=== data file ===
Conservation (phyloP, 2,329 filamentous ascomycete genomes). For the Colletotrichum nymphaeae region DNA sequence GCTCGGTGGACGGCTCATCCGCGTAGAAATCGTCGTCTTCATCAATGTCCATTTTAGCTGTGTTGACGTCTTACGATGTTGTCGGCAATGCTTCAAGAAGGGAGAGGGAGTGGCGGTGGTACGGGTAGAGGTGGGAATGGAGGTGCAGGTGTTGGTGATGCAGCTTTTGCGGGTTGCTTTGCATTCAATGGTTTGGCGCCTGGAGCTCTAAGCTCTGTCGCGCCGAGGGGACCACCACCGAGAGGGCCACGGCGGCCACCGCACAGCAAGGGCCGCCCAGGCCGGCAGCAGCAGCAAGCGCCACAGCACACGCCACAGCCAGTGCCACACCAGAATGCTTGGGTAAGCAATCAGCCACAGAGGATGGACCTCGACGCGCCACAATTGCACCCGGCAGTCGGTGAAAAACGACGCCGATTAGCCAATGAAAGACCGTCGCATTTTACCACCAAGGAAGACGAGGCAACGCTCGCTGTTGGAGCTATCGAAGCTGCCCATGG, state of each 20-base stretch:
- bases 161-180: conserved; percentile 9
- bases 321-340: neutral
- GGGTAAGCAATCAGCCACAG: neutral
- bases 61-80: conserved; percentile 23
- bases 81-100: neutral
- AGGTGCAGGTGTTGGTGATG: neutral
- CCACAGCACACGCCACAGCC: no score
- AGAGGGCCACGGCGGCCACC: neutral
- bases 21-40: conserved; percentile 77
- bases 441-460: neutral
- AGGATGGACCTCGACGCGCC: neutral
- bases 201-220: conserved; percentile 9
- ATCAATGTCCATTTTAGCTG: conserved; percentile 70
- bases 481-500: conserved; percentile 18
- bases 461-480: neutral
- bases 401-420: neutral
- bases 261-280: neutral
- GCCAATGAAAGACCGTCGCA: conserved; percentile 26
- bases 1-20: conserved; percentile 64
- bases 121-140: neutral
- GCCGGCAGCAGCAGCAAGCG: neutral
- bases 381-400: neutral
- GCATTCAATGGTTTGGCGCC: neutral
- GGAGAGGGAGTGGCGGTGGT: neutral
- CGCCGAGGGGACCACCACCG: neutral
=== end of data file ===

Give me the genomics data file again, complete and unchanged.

Conservation (phyloP, 2,329 filamentous ascomycete genomes). For the Colletotrichum nymphaeae region DNA sequence GCTCGGTGGACGGCTCATCCGCGTAGAAATCGTCGTCTTCATCAATGTCCATTTTAGCTGTGTTGACGTCTTACGATGTTGTCGGCAATGCTTCAAGAAGGGAGAGGGAGTGGCGGTGGTACGGGTAGAGGTGGGAATGGAGGTGCAGGTGTTGGTGATGCAGCTTTTGCGGGTTGCTTTGCATTCAATGGTTTGGCGCCTGGAGCTCTAAGCTCTGTCGCGCCGAGGGGACCACCACCGAGAGGGCCACGGCGGCCACCGCACAGCAAGGGCCGCCCAGGCCGGCAGCAGCAGCAAGCGCCACAGCACACGCCACAGCCAGTGCCACACCAGAATGCTTGGGTAAGCAATCAGCCACAGAGGATGGACCTCGACGCGCCACAATTGCACCCGGCAGTCGGTGAAAAACGACGCCGATTAGCCAATGAAAGACCGTCGCATTTTACCACCAAGGAAGACGAGGCAACGCTCGCTGTTGGAGCTATCGAAGCTGCCCATGG, state of each 20-base stretch:
- bases 161-180: conserved; percentile 9
- bases 321-340: neutral
- GGGTAAGCAATCAGCCACAG: neutral
- bases 61-80: conserved; percentile 23
- bases 81-100: neutral
- AGGTGCAGGTGTTGGTGATG: neutral
- CCACAGCACACGCCACAGCC: no score
- AGAGGGCCACGGCGGCCACC: neutral
- bases 21-40: conserved; percentile 77
- bases 441-460: neutral
- AGGATGGACCTCGACGCGCC: neutral
- bases 201-220: conserved; percentile 9
- ATCAATGTCCATTTTAGCTG: conserved; percentile 70
- bases 481-500: conserved; percentile 18
- bases 461-480: neutral
- bases 401-420: neutral
- bases 261-280: neutral
- GCCAATGAAAGACCGTCGCA: conserved; percentile 26
- bases 1-20: conserved; percentile 64
- bases 121-140: neutral
- GCCGGCAGCAGCAGCAAGCG: neutral
- bases 381-400: neutral
- GCATTCAATGGTTTGGCGCC: neutral
- GGAGAGGGAGTGGCGGTGGT: neutral
- CGCCGAGGGGACCACCACCG: neutral